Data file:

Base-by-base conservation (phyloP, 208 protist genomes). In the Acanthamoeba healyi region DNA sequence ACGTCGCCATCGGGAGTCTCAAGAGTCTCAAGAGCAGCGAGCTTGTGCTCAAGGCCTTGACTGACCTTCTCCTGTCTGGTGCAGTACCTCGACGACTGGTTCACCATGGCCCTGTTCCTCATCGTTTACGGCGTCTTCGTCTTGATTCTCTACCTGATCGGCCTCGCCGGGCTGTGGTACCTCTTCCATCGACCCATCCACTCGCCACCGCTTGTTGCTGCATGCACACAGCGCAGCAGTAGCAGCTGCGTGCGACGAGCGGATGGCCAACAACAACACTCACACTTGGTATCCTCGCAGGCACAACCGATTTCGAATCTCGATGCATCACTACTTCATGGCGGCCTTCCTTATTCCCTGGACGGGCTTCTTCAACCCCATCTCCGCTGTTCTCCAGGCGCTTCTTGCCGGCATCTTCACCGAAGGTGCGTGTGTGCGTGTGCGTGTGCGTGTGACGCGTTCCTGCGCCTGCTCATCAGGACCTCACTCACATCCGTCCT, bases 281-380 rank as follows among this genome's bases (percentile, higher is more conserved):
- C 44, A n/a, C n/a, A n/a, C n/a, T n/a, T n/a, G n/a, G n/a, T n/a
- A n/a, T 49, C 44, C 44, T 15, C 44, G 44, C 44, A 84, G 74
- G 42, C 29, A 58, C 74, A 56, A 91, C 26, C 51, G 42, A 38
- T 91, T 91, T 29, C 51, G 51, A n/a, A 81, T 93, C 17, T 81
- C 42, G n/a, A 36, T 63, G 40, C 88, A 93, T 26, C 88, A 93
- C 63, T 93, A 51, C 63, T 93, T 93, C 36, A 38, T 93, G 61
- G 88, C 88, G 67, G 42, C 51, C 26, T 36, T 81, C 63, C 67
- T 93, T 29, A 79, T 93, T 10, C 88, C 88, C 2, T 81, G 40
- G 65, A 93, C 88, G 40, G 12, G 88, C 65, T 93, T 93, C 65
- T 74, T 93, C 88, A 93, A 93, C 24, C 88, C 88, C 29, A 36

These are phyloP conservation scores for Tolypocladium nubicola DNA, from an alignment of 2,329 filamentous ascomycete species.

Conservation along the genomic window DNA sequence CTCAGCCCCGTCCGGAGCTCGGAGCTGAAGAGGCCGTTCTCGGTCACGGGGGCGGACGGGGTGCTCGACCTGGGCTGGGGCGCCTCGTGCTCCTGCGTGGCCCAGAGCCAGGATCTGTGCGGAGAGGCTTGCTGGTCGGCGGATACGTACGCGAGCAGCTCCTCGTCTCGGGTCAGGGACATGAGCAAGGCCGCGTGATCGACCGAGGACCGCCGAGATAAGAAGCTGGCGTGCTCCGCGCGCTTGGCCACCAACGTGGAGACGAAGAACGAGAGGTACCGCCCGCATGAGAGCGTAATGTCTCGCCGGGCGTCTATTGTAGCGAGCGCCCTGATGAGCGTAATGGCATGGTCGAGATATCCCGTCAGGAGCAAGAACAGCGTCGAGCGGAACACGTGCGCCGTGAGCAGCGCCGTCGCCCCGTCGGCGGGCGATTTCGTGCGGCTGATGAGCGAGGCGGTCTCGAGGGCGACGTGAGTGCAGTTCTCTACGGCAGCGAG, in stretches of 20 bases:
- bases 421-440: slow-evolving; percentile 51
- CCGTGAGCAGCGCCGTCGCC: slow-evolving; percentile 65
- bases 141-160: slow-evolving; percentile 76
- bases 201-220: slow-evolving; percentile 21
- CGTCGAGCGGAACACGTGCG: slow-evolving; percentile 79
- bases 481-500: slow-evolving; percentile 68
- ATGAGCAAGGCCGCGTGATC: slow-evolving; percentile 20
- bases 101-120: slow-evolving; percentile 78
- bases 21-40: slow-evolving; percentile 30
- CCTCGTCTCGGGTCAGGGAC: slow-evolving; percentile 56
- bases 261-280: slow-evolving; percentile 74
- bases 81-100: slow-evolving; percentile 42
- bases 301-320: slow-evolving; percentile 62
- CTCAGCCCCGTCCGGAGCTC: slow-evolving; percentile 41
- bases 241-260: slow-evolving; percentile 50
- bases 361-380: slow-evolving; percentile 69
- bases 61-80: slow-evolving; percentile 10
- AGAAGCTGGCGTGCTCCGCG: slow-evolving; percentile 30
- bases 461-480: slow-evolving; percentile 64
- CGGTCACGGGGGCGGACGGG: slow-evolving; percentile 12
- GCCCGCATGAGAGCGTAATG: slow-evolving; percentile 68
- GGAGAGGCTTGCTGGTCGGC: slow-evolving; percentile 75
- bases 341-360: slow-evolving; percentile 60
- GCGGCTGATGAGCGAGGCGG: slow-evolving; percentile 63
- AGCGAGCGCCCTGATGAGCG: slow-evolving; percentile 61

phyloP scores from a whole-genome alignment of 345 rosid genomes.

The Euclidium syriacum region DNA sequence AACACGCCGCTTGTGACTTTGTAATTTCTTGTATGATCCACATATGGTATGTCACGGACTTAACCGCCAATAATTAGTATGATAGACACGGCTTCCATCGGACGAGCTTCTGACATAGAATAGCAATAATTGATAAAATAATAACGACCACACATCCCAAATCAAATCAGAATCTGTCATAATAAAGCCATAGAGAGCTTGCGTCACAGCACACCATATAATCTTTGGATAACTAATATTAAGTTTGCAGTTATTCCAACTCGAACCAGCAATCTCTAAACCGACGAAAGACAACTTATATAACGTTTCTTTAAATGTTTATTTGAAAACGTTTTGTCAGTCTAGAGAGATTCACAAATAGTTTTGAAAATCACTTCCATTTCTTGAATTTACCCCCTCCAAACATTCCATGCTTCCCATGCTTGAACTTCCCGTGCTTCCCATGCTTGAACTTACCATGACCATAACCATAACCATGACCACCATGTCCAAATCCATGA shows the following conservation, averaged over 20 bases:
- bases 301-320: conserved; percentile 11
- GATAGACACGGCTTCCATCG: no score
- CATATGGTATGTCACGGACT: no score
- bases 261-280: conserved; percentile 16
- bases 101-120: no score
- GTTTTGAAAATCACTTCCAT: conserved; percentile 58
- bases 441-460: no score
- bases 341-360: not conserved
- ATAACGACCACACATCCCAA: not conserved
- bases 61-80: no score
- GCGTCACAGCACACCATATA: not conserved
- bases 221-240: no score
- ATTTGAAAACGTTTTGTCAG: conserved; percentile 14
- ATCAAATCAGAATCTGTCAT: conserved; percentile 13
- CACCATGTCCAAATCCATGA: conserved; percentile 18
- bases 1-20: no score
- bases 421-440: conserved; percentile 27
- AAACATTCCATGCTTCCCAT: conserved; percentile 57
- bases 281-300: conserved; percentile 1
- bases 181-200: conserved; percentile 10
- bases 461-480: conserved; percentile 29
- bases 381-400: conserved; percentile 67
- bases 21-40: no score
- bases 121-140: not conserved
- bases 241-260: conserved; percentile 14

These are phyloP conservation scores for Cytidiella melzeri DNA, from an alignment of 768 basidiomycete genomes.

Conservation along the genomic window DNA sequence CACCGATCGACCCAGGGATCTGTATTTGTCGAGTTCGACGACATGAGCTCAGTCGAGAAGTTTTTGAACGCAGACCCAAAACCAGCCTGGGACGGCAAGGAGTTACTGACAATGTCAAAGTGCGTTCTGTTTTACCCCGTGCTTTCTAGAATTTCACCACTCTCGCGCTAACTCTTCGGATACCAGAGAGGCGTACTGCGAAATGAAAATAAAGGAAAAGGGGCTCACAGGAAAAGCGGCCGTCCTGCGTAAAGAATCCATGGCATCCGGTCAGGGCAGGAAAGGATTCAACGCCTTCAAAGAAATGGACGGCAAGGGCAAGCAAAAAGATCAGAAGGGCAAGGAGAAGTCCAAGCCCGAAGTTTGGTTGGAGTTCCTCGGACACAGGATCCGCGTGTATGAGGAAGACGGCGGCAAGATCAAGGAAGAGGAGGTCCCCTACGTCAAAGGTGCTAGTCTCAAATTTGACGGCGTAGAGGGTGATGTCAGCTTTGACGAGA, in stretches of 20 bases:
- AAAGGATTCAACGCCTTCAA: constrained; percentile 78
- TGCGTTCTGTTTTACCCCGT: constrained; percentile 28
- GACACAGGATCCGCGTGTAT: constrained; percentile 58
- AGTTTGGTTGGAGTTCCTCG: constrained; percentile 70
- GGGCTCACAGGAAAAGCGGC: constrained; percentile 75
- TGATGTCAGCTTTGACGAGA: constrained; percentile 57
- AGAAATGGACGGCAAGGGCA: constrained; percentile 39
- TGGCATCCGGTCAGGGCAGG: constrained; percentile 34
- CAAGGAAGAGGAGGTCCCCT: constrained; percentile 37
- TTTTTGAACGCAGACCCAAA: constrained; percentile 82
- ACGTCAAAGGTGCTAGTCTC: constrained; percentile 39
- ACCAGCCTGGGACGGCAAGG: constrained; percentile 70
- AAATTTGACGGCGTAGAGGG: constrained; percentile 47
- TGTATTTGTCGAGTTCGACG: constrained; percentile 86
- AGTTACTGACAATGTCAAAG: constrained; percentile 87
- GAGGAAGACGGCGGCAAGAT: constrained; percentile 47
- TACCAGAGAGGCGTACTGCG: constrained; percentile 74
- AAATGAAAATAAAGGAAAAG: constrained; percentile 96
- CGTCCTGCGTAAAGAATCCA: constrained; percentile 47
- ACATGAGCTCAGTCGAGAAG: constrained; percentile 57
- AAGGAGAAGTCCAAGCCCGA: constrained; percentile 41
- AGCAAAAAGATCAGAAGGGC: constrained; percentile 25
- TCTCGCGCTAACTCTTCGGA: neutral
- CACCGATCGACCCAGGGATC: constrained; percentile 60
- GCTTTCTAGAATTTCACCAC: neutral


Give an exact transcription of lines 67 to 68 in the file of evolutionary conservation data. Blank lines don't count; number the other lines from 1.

Conservation along the genomic window DNA sequence CACCGATCGACCCAGGGATCTGTATTTGTCGAGTTCGACGACATGAGCTCAGTCGAGAAGTTTTTGAACGCAGACCCAAAACCAGCCTGGGACGGCAAGGAGTTACTGACAATGTCAAAGTGCGTTCTGTTTTACCCCGTGCTTTCTAGAATTTCACCACTCTCGCGCTAACTCTTCGGATACCAGAGAGGCGTACTGCGAAATGAAAATAAAGGAAAAGGGGCTCACAGGAAAAGCGGCCGTCCTGCGTAAAGAATCCATGGCATCCGGTCAGGGCAGGAAAGGATTCAACGCCTTCAAAGAAATGGACGGCAAGGGCAAGCAAAAAGATCAGAAGGGCAAGGAGAAGTCCAAGCCCGAAGTTTGGTTGGAGTTCCTCGGACACAGGATCCGCGTGTATGAGGAAGACGGCGGCAAGATCAAGGAAGAGGAGGTCCCCTACGTCAAAGGTGCTAGTCTCAAATTTGACGGCGTAGAGGGTGATGTCAGCTTTGACGAGA, in stretches of 20 bases:
- AAAGGATTCAACGCCTTCAA: constrained; percentile 78